LARAMIE, Wyo. (AP) — Wyoming's defense is already hearing the chatter.
The group has not only been one of the best in the Mountain West but also among the stingiest in the country lately, but many of the cornerstones that formed the foundation of a unit that has ranked in the top 30 nationally in points and yards allowed the last two seasons are no longer around. The prevailing thought from the outside looking in is the Cowboys are bound to take a step back on that side of the ball.
"I think everyone hears that," said Jake Dickert, who is entering his first season as defensive coordinator after spending the last two seasons coaching Wyoming's safeties. "We've talked about it a little bit, but at the end of the day, your play speaks louder than your words. But you get fueled. I think 18-to-23-year-old men get fueled by they can't, they can't, they can't. We use it a little bit as motivation."
There's no sugar-coating the significance of what the Cowboys lost. Andrew Wingard (MW's co-leader in career tackles) and Marcus Epps were two four-year starters at safety who are now in NFL training camps with the Jacksonville Jaguars and Minnesota Vikings, respectively. All-league edge rusher Carl Granderson was widely viewed as Wyoming's top prospect for this year's NFL Draft before being charged with (and ultimately sentenced to jail for) sexual battery after last season, and defensive tackle Youhanna Ghaifan, another all-league performer, declared early for the draft after a legal issue of his own.
Yet with more than half of its starters back, Wyoming's defense isn't exactly green. In fact, all but one of the Cowboys' projected defensive starters are upperclassmen with six of them being seniors.
That includes a trio of fifth-year players in linebacker Logan Wilson, cornerback Antonio Hull and defensive end Josiah Hall. Wilson, who might have an NFL future of his own, is back to anchor the defense after leading the Cowboys in tackles each of the last two seasons. His 319 career stops rank second among active Football Bowl Subdivision players.
Wilson and Hull, the veteran in the secondary who started all 12 games last year after missing most of the 2017 season with an injury, have each played in 39 career games — the most of any players still on the roster. And while Hall is just now getting his first crack at being a full-time starter, he isn't far behind with 35 games under his belt.
Hull is part of what might be the deepest and most experienced position on the Cowboys' defense. Fellow senior Tyler Hall is back as the other starting corner after tying Hull for the team lead with 10 passes defended last season, and Wyoming is adding even more experience to the mix with Power Five transfer Azizi Hearn, who's immediately eligible after starting the final three games for Arizona last season.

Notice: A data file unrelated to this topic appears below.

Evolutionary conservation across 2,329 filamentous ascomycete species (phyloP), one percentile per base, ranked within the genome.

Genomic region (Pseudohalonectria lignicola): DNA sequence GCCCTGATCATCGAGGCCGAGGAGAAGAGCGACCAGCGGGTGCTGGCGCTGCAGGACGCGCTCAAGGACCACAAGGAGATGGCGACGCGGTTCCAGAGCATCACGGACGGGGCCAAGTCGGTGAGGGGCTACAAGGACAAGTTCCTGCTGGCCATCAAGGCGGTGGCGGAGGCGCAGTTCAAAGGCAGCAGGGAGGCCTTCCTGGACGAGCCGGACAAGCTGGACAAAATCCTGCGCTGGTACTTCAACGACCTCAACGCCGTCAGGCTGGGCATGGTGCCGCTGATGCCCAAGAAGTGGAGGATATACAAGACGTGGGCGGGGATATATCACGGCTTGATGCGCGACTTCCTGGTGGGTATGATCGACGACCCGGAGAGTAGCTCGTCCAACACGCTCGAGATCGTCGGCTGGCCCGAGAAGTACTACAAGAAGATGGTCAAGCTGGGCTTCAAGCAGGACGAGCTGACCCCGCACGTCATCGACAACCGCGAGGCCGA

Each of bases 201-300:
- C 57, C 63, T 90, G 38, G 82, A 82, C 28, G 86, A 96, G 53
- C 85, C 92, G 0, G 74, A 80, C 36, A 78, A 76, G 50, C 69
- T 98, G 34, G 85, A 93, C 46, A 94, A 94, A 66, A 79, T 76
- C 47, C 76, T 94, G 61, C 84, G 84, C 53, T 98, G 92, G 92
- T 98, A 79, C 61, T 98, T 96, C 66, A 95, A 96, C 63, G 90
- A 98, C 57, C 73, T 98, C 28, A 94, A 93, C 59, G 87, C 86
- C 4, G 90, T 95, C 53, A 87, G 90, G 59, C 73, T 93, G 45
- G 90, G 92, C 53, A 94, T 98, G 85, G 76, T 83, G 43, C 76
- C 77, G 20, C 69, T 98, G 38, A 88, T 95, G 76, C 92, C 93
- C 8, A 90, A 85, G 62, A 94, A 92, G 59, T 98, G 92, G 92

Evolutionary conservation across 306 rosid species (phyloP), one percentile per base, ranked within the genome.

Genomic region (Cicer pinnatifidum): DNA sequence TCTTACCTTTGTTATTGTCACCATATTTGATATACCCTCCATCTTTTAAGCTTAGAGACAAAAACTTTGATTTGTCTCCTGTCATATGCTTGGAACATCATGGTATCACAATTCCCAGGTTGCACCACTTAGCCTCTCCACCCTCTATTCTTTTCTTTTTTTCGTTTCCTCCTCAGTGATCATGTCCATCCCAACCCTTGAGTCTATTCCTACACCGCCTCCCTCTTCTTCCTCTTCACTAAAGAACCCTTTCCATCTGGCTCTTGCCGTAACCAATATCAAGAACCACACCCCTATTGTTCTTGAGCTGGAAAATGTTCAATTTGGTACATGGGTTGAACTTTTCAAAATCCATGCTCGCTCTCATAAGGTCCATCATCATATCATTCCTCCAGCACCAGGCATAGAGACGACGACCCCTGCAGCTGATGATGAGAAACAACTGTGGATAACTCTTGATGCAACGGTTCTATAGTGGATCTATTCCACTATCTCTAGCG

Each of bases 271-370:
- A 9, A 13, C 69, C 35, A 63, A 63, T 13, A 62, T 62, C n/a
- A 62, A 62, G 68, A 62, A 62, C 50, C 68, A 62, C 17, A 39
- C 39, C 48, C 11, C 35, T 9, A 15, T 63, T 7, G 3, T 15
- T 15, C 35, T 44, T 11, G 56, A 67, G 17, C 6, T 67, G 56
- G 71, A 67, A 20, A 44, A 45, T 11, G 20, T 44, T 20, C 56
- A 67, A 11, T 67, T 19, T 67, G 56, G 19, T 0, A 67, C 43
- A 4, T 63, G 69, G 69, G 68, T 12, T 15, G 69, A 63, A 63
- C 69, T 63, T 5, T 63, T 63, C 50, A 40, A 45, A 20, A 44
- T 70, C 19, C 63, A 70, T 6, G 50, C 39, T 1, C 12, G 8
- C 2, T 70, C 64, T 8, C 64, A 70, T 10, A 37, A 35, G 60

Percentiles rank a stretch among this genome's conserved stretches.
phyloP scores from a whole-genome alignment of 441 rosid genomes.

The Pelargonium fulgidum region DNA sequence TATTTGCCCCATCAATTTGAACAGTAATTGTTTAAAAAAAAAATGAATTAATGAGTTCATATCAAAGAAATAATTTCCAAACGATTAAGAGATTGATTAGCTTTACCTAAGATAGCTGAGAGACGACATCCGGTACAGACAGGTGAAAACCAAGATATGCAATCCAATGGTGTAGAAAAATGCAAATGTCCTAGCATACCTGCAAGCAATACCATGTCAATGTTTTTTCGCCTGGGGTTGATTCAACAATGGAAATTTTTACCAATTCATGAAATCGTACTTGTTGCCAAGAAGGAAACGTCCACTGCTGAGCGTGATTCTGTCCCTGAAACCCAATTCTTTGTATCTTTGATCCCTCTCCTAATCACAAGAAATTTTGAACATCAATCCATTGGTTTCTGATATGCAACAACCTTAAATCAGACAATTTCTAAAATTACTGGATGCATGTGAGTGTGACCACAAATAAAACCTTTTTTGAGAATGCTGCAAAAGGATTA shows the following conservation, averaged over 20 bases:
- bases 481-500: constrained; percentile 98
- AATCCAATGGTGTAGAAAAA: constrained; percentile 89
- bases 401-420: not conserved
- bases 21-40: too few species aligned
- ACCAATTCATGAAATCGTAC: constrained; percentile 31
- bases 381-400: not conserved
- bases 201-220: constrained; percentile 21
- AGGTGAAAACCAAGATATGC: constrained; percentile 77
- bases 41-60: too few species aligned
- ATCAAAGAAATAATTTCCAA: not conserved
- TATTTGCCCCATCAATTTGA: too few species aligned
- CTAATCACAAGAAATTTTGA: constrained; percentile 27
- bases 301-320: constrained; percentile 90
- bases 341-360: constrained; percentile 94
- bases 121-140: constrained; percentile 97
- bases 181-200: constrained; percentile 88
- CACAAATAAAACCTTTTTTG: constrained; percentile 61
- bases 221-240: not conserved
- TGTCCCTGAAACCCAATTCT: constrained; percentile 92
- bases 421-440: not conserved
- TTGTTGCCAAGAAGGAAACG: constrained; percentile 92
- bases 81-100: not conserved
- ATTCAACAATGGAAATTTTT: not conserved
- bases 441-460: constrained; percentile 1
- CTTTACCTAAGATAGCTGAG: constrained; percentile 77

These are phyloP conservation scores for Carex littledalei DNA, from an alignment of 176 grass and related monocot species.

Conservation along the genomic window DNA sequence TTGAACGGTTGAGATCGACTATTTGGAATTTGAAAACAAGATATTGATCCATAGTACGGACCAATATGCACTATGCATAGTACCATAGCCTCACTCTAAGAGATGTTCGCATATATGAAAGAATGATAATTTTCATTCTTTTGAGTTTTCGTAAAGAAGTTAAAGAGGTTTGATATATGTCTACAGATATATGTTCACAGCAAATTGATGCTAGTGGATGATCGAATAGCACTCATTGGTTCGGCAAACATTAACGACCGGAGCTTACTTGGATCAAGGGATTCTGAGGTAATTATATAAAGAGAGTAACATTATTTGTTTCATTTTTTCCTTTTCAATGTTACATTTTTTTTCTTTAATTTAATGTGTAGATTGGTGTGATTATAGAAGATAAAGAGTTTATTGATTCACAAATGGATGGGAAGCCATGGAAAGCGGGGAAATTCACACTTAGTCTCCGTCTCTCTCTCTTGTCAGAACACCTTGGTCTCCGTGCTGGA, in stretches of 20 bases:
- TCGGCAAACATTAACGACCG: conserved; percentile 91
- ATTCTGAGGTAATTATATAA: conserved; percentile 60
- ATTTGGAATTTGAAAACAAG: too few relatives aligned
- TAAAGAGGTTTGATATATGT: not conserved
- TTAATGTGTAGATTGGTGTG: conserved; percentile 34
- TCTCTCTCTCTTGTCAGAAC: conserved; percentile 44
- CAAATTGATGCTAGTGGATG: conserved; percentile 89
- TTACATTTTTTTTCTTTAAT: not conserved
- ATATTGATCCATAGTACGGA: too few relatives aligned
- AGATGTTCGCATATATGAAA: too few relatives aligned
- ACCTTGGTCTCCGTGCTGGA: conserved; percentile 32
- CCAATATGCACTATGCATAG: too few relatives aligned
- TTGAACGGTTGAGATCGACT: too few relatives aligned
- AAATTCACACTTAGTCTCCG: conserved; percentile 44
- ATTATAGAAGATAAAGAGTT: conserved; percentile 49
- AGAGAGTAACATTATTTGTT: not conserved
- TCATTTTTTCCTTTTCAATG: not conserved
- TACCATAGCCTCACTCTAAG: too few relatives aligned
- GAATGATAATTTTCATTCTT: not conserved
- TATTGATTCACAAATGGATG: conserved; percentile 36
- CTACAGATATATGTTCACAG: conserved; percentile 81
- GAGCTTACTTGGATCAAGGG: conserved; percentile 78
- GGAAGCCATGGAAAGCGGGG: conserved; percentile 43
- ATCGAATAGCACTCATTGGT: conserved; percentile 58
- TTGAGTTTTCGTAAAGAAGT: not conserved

"We definitely have depth, and that's going to help us a lot," Hull told the Casper Star-Tribune. "Our reps maybe come down a little bit, so maybe we get a little less reps and we'll be 100 percent and fresh every rep (in games). I definitely think our corners will be strong."
The same case can be made at linebacker, where Wilson will be lining up alongside fellow senior Cassh Maluia for the third straight year. Between the two of them, there's 453 career tackles and 36 tackles for loss.
Another senior, Alijah Halliburton, is taking over for Wingard at strong safety on a full-time basis after starting six games last season and finishing fourth on the team with 61 tackles. Even the frontrunner in the competition at free safety, fourth-year junior Braden Smith, has been around a while.
"He's played in our system a long time," Wyoming coach Craig Bohl said of Smith, who's appeared in 23 games during the last two seasons.
Juniors Ravontae Holt and Javaree Jackson find themselves at the top of the depth chart on the interior of the defensive line after being a part of the rotation last season. It's been a transition in the making for Holt, who started three games as a freshman before taking over for the suspended Ghaifan in the final four games last season.
They'll line up between Hall and junior Garrett Crall, who's set for his second season as a starter at defensive end after leading the Cowboys with 4.5 sacks last season. They all were part of a defense that limited opponents to 129.5 rushing yards per game last season, which ranked 25th in the FBS.
"The linebackers are definitely a huge part, and me and Logan have been playing together for three years already," Maluia said. "We have some returners at the defensive line, which is very helpful. And some returners at the DB position, too. We've still got some depth."
So despite the losses of some of its more high-profile faces, there's not a sense that Wyoming's defense is rebuilding. It's more of a passing of the baton for a group that's still got as much seasoning as any in the MW.
"Those guys set the bar of where we want to be," Dickert said. "But we don't talk about it and just say, 'Hey, too bad for us. Those guys are gone. Now we cannot be as good.' We've still got our goals, and we've still got places we want to hit."
Wyoming opens the 2019 season Aug. 31 at home against Missouri.